Puritans At Play: Leisure And Recreation In Colonial New England, by Bruce C. Daniels
It is an often-repeated canard that the Puritans were no fun at all and this book does a good job at demonstrating how that is simply not the case. Admittedly, this argument is made a bit easier by the fact that the author looks at the evidence from colonial New England as being evidence that the Puritans weren’t hostile to pleasure. Now, this certainly does help matters, as New England got more fun throughout the period of New England, but the fact that the Puritans were not hostile to leisure or recreation from the beginning is sufficient to prove the author’s point that the Puritans have been unfairly slandered even if the expansion of the focus into the period long after the Puritan legacy was being undermined during the late colonial period was likely done to make the material enough for a book. Difficult tradeoffs are required when one writes books about the past, especially where documentation is limited as it is when it comes to the leisure and amusements of among the most serious peoples known to European history. Even so, this book does its purpose and is easy to recommend to those who study the Puritans and their culture.
This particular book is a bit more than 200 pages long and is divided into six sections and eleven chapters. The author opens with acknowledgements and a discussion of the sometimes complex relationship between Puritanism, play, and American culture. After that the author explores the question of whether Puritans liked fun (I) by examining their views of sober mirth and pleasant poisons and Puritan ambivalence to recreation in early New England history (1). After that the author discusses intellectual and cultural entertainment (II) by looking at Puritan views about reading for fun (2) and the struggle for legitimacy that music and theater faced up to the Revolutionary War (3). Then comes a look at gathering together (III), where the author discusses fellowship at church (4) as well as civic socializing where parties were undertaken for the common good (5). This leads to a discussion of the frolic that men and women had together (IV), which included dances, weddings, and dinner parties (6), sex and courtship (7), and drinking and socializing in places like taverns and alehouses (8). After that the author looks at special opportunities and barriers to fun (V), such as sport and games in a male-dominated public culture (9) and the fragmentation of social experience by age, sex, location, and class (10). Finally, the author discusses the Puritan legacy within the national experience of fun (VI, 11), after which there are abbreviations, endnotes, and an index.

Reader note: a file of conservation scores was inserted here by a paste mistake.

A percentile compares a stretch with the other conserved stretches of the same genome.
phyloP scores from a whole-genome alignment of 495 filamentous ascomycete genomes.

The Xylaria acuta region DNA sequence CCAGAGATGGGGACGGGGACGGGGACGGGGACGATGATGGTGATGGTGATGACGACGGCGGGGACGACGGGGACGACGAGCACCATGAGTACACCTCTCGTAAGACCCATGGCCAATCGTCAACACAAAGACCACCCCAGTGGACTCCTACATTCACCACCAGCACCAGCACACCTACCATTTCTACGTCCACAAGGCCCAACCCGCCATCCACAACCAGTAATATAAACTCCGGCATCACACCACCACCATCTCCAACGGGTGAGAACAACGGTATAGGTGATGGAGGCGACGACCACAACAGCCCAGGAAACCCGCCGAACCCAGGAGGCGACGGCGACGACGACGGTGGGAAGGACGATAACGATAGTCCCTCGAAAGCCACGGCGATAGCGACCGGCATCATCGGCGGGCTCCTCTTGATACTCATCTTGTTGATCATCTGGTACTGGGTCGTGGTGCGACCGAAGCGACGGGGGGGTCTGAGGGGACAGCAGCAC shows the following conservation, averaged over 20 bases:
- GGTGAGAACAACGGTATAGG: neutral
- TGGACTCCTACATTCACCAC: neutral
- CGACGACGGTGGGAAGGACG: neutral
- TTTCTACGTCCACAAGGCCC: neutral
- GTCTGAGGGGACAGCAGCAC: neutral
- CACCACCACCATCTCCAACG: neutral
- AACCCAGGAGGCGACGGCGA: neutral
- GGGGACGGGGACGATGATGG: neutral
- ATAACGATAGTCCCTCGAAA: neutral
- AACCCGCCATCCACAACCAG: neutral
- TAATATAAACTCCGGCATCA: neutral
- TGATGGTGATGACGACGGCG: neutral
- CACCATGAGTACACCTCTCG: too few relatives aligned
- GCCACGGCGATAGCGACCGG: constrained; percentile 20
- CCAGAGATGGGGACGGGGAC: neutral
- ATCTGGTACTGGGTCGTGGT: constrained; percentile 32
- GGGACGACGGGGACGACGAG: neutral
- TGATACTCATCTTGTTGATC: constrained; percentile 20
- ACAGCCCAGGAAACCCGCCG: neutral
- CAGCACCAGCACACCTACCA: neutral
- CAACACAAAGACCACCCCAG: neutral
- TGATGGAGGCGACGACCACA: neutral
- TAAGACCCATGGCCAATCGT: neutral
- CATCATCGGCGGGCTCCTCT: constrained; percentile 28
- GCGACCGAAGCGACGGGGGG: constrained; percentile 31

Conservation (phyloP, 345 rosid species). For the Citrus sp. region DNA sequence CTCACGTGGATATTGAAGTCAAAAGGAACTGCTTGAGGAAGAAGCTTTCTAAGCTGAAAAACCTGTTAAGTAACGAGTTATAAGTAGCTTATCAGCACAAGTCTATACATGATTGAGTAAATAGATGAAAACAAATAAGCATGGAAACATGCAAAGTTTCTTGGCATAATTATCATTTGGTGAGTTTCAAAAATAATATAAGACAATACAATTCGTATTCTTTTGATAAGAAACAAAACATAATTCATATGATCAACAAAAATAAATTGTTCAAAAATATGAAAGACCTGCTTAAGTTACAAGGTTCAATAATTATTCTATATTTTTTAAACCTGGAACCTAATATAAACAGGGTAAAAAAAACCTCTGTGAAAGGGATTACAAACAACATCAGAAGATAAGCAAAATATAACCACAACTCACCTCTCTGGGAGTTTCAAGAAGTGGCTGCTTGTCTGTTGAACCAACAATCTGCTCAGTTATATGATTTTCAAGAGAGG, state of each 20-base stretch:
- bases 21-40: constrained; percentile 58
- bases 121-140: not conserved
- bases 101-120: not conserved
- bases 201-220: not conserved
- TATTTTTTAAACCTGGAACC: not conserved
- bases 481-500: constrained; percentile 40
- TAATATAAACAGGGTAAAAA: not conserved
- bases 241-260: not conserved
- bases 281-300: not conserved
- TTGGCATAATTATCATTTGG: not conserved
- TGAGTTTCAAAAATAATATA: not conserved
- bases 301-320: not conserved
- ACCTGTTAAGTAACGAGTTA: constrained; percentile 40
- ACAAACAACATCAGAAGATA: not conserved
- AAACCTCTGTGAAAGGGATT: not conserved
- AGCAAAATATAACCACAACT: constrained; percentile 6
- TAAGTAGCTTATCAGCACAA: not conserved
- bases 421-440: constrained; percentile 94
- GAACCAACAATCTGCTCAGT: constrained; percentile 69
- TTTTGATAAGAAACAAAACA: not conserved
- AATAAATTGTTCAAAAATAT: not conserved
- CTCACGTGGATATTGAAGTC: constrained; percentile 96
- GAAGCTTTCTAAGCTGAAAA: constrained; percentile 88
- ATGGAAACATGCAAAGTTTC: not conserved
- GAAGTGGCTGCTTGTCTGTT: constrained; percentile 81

It is interesting to ponder the question of what counts as play. While we live in a contemporary culture where playing games is common, this book reminds us that there are plenty of leisure and recreation activities that are wholeheartedly enjoyed even by those who are not very fond of games at all. One can take, for example, the reflection on reading for pleasure or the enjoyment of good music, or the enjoyment of congregational fellowship or dinner parties. Most of these activities would be found as fun by even the most serious of people. If one cannot enjoy good religious music, or good books, or the opportunity to fellowship with others of like beliefs and practices or enjoy good conversation or good food, there really is no hope for someone to be a good member of any kind of society at all. We might not even consider such things to be recreation because we take them for granted so much, but for those of us who live fairly serious lives, they are the sources of amusement and recreation that are the easiest to find and among the most lasting of pleasures.